The Bright Scar





In 1867, Miss G., aged eighteen, died suddenly of cholera in St.

Louis. In 1876 a brother, F. G., who was much attached to her, had

done a good day's business in St. Joseph. He was sending in his

orders to his employers (he is a commercial traveller) and was smoking

a cigar, when he became conscious that some one was sitting on his

left, with one arm on the table. It was his dead sister. He sprang

up to embrace her (for even on meeting a stranger whom we take for a

dead friend, we never realise the impossibility in the half moment of

surprise) but she was gone. Mr. G. stood there, the ink wet on his

pen, the cigar lighted in his hand, the name of his sister on his

lips. He had noted her expression, features, dress, the kindness of

her eyes, the glow of the complexion, and what he had never seen

before, _a bright red scratch on the right side of her face_.



Mr. G. took the next train home to St. Louis, and told the story to

his parents. His father was inclined to ridicule him, but his mother

nearly fainted. When she could control herself, she said that,

unknown to any one, she had accidentally scratched the face of the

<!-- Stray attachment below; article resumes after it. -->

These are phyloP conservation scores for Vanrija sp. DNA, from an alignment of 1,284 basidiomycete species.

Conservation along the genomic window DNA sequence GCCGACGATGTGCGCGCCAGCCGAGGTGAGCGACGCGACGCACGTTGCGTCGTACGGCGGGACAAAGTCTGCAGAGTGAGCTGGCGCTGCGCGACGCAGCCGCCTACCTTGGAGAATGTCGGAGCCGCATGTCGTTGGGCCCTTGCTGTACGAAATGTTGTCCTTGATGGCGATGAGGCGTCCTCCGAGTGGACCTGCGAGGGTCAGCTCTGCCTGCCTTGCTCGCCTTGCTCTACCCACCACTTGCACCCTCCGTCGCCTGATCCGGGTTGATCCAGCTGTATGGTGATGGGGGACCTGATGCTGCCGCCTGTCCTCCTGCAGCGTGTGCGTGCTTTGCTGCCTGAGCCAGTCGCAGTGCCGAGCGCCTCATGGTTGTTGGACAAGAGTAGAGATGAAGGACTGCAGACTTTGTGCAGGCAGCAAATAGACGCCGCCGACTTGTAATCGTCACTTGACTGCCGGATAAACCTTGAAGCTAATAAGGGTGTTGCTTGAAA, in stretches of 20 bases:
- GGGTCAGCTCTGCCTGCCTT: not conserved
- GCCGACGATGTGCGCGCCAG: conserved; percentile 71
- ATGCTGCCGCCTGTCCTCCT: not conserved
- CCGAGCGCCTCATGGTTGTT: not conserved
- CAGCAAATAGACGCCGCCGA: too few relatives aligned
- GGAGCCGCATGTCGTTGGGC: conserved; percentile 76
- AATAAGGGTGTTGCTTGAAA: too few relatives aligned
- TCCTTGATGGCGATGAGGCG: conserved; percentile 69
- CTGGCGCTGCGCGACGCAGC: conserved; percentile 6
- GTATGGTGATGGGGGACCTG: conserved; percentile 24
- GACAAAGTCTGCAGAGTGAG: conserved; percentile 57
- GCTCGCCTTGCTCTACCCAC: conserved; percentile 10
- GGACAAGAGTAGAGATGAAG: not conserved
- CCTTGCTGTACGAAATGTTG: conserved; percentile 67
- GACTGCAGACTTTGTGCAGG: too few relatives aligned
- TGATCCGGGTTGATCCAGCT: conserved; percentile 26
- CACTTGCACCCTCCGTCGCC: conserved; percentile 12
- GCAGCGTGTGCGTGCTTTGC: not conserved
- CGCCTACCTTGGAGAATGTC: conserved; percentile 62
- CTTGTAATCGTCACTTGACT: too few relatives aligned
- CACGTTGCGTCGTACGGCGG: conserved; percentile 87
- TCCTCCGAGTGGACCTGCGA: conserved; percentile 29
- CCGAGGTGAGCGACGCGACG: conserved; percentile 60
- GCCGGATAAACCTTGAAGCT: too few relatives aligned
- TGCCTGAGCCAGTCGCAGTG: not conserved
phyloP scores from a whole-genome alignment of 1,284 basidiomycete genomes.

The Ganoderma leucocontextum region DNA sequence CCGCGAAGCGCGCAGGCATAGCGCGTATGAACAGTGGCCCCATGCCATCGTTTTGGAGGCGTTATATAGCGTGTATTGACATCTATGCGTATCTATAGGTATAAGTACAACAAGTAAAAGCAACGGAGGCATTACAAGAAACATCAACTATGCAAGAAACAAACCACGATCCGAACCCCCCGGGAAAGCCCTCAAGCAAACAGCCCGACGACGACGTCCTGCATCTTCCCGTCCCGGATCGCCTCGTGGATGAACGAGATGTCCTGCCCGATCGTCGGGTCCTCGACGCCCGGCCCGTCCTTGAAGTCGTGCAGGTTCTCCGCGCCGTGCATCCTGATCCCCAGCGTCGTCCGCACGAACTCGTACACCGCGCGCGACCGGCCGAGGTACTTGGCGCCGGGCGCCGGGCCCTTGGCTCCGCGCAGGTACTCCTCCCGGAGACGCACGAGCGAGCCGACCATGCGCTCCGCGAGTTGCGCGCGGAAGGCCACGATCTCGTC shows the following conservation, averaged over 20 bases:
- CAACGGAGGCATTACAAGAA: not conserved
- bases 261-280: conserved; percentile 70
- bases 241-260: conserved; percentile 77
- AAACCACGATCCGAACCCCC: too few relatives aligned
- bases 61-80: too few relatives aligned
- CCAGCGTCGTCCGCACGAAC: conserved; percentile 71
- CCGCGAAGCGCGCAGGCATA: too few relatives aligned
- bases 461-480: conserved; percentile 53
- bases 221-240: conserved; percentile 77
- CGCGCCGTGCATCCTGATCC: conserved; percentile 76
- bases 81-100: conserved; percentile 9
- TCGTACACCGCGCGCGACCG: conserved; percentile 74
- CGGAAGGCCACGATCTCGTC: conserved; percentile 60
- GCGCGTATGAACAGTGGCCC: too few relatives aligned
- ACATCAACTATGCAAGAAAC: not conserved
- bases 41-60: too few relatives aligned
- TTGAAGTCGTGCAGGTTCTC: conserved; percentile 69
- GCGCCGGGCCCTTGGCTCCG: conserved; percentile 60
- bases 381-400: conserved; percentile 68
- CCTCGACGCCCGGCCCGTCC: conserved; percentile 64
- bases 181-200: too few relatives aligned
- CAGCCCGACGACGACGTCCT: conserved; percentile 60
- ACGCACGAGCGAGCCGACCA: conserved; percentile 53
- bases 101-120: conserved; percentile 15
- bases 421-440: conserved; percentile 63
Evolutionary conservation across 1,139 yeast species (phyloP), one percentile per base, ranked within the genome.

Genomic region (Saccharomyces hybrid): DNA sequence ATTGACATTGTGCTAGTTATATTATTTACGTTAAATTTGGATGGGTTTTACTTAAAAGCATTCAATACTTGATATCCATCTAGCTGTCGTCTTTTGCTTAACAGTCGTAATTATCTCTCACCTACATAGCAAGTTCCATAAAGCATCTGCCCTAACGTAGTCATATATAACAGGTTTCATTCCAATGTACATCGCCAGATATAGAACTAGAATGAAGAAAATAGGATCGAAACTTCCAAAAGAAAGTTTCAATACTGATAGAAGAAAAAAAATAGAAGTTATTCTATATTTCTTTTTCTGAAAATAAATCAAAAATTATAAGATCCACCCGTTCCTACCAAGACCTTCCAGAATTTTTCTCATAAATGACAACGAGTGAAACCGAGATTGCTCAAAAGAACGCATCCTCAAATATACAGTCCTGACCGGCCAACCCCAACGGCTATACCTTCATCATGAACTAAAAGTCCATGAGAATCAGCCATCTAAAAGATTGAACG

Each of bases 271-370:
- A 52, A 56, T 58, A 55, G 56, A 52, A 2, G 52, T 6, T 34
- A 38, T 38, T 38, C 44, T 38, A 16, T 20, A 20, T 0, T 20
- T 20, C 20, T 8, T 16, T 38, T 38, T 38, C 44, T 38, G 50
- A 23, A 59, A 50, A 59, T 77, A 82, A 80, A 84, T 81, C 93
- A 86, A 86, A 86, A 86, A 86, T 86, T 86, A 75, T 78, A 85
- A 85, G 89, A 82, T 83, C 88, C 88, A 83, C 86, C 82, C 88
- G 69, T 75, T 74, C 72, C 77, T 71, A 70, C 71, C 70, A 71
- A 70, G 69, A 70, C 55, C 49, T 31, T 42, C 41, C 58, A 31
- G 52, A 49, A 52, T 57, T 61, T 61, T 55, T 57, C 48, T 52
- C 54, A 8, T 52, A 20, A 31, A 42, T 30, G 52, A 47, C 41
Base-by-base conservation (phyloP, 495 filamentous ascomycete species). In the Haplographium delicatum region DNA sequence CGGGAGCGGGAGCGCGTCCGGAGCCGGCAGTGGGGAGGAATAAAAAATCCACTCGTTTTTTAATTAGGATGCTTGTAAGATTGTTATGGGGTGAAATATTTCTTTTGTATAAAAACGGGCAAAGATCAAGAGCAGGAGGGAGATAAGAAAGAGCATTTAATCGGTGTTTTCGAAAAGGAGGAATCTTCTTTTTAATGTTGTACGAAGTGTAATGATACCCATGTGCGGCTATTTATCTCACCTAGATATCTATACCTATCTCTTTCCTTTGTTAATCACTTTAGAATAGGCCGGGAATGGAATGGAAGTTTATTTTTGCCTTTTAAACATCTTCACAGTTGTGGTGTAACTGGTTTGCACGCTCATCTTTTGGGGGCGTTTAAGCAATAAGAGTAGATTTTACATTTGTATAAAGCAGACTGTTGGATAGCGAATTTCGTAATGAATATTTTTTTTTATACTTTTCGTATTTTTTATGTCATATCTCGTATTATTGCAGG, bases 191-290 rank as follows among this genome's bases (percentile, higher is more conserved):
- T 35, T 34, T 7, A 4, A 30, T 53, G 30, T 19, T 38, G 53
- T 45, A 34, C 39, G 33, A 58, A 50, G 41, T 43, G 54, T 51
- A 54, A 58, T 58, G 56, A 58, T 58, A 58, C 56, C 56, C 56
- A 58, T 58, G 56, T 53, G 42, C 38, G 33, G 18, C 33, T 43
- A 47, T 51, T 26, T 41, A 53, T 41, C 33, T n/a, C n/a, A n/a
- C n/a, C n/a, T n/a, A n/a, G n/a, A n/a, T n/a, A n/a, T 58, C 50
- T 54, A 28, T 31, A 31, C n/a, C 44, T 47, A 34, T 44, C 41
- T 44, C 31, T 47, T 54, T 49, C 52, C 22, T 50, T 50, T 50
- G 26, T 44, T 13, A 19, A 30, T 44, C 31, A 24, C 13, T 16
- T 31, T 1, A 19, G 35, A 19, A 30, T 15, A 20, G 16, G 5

dead, apparently with the pin of her brooch, while arranging something

about the corpse. She had obliterated the scratch with powder, and

had kept the fact to herself. "She told me she _knew_ at least that I

had seen my sister." A few weeks later Mrs. G. died. {75}



Here the information existed in one living mind, the mother's, and if

there is any "mental telegraphy," may thence have been conveyed to Mr.

F. G.



Another kind of cases which may be called veracious, occurs when the

ghost seer, after seeing the ghost, recognises it in a portrait not

previously beheld. Of course, allowance must be made for fancy, and

for conscious or unconscious hoaxing. You see a spook in Castle

Dangerous. You then recognise the portrait in the hall, or elsewhere.

The temptation to recognise the spook rather more clearly than you

really do, is considerable, just as one is tempted to recognise the

features of the Stuarts in the royal family, of the parents in a baby,

or in any similar case.



Nothing is more common in literary ghost stories than for somebody to

see a spectre and afterwards recognise him or her in a portrait not

before seen. There is an early example in Sir Walter Scott's

Tapestried Chamber, which was told to him by Miss Anna Seward.

Another such tale is by Theophile Gautier. In an essay on Illusions

by Mr. James Sully, a case is given. A lady (who corroborated the

story to the present author) was vexed all night by a spectre in

armour. Next morning she saw, what she had not previously observed, a

portrait of the spectre in the room. Mr. Sully explains that she had

seen the portrait _unconsciously_, and dreamed of it. He adds the

curious circumstance that other people have had the same experience in

the same room, which his explanation does not cover. The following

story is published by the Society for Psychical Research, attested by

the seer and her husband, whose real names are known, but not

published. {76}





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